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Sacred Books and Traditions of the Yezidiz, by Isya Joseph, [1919], at

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The hierarchical orders of the Yezidi sect are four. The head šeiḫ is the patriarch of the sect. He directs all, the religious affairs of the community and leads them in their rites. He is also the principal interpreter of their religion, the chief spiritual judge, a sacred person, whose hearth is regarded as a sanctuary, only second in importance to Šeiḫ ‘Adî's temple, and whose will. must be obeyed. His powerful weapon is excommunication. He presides over a tribunal composed of ecclesiastical superiors, which has jurisdiction in religious offences, in questions relating to marriage, and in disputes between the clergy. His charge is hereditary, in direct succession; but if his eldest son be considered unworthy, he may appoint another to succeed him. He is said to be descended from Šeiḫ ‘Adî, and is believed to be endowed with supernatural power for healing diseases, and for blessing cattle and crops. Twice a year he visits the neighboring villages to collect contributions, and sends his ḳawwals to far distant districts for the same purpose. Occasionally he takes part in celebrating the marriage of persons of distinction in his community. He is also at times solicited to preside over funeral rites, which are generally conducted by the ḳawwals and šeiḫs. The chief šeiḫ wears a black turban and white garments.

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Besides the head šeiḫ, the Yezidis have many other šeiḫs. Each has a parish to look after. Twice a year he visits his parishioners to receive their free-will offerings. If a member of a congregation does not satisfy his šeiḫs, he is anathematized by his spiritual leader, and no one will speak to him or eat with him. Every one of these šeiḫs is supposed to possess a special power, such as the power to drive scorpions away by praying over water and sprinkling it in the corners of the house. They have one called Šeiḫ Deklie, that is, šeiḫ of the Cocks. His office is to go from village to village to collect chickens. Several of these šeiḫs always reside at Šeiḫ ‘Adî's.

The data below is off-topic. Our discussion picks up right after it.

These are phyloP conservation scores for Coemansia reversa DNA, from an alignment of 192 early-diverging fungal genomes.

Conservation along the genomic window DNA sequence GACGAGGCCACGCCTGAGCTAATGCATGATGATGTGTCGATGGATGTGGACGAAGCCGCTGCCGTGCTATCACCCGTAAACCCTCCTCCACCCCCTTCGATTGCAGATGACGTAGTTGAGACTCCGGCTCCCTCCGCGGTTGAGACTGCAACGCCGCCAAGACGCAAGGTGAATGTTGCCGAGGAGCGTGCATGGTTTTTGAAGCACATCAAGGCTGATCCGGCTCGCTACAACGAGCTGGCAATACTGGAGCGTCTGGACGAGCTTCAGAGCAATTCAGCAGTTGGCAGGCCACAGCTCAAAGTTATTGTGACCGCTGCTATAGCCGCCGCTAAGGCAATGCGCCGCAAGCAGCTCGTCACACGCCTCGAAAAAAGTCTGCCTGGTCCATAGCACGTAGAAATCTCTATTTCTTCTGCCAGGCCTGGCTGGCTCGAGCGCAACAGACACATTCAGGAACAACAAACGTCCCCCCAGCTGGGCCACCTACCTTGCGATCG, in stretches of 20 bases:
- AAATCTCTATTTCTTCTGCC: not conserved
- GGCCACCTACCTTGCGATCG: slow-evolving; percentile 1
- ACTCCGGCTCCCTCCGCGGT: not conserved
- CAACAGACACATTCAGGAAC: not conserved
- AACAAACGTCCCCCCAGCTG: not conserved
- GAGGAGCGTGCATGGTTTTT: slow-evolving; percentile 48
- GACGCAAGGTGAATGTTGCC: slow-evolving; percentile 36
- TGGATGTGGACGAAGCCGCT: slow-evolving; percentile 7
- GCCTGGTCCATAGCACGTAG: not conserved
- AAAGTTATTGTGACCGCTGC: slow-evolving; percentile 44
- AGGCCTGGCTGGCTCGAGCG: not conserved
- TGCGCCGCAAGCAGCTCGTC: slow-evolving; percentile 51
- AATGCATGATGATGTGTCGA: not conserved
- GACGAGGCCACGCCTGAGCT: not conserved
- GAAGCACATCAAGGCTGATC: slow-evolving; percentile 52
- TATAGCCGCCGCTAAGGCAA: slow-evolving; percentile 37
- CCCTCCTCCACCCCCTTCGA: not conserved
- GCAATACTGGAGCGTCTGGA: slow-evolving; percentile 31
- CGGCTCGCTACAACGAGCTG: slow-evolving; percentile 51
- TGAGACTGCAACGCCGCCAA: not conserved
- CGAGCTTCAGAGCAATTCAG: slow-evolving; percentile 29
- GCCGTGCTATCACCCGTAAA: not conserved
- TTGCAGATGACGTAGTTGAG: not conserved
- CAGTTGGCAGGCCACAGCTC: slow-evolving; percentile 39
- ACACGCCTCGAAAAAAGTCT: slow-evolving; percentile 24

The next in dignity are pirs, from the Persian meaning an old man. They wear red turbans and black garments. Then come the ḳawwals, from the Arabic, meaning one who speaks fluently, an orator. And lastly, the fakirs, from the Arabic poor. These are the lowest order in the Yezidi priesthood. (For the different offices of the last three orders, (see p. 69.)

The clergy of all ranks enjoy particular respect. Their persons and homes are held inviolate. They take precedence at public gatherings. And the šeiḫs and pirs possess the much dreaded power of excommunication.

Besides the above, the Yezidis have a temporal chief, who is called amir. His dignity is also hereditary and confined to one family. He is believed to be a descendant of Yezid. He exercises a secondary

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authority over the Yezidis. He is a mediator between his sect and the Turkish government. He has the power to cut off any refractory member from the community. He has charge of fifty ḳawwals who try to collect for him at their annual visits to each Yezidi district a certain amount of money. The money received by them is divided into two equal parts, one of which goes to the support of the tomb of Šeiḫ ‘Adî, and the second part is divided, one-half being for the amir, the other half being shared equally by the ḳawwals.

The name of the present amir is ‘Ali, and he resides in Ba‘adrie.

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